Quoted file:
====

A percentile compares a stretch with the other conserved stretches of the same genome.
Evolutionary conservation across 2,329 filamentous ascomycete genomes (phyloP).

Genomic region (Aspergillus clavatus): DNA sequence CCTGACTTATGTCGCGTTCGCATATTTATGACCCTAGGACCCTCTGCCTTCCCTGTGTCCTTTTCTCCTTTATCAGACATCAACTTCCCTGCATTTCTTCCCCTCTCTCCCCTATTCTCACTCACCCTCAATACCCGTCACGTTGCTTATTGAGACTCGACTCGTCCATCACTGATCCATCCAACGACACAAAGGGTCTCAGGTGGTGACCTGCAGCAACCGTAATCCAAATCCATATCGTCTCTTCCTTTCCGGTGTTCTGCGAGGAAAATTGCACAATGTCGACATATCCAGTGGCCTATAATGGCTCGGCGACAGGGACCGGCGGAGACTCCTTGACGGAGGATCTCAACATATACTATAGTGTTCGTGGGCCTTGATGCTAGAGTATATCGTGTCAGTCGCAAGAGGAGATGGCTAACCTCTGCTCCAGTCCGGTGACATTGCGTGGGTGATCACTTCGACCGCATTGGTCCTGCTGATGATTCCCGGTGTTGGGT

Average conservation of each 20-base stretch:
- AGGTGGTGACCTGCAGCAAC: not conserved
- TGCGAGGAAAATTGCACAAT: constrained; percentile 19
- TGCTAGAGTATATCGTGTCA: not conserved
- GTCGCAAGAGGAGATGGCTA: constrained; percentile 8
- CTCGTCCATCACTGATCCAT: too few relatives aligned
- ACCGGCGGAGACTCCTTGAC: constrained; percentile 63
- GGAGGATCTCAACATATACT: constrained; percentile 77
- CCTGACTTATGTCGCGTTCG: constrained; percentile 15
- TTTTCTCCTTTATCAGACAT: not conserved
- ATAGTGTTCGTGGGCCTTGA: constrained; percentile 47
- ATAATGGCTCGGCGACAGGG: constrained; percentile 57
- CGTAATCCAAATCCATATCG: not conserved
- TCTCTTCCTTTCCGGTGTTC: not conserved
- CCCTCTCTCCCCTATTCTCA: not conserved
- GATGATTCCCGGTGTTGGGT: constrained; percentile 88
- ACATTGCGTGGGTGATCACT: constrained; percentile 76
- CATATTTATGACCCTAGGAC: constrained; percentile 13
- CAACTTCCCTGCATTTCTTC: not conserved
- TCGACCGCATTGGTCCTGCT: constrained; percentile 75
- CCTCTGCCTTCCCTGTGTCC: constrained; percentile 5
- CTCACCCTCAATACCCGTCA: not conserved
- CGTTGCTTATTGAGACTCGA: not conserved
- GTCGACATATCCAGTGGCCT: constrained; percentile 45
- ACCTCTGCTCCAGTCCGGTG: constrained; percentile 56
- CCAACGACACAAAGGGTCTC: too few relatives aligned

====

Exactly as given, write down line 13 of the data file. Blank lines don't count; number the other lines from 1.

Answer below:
- TTTTCTCCTTTATCAGACAT: not conserved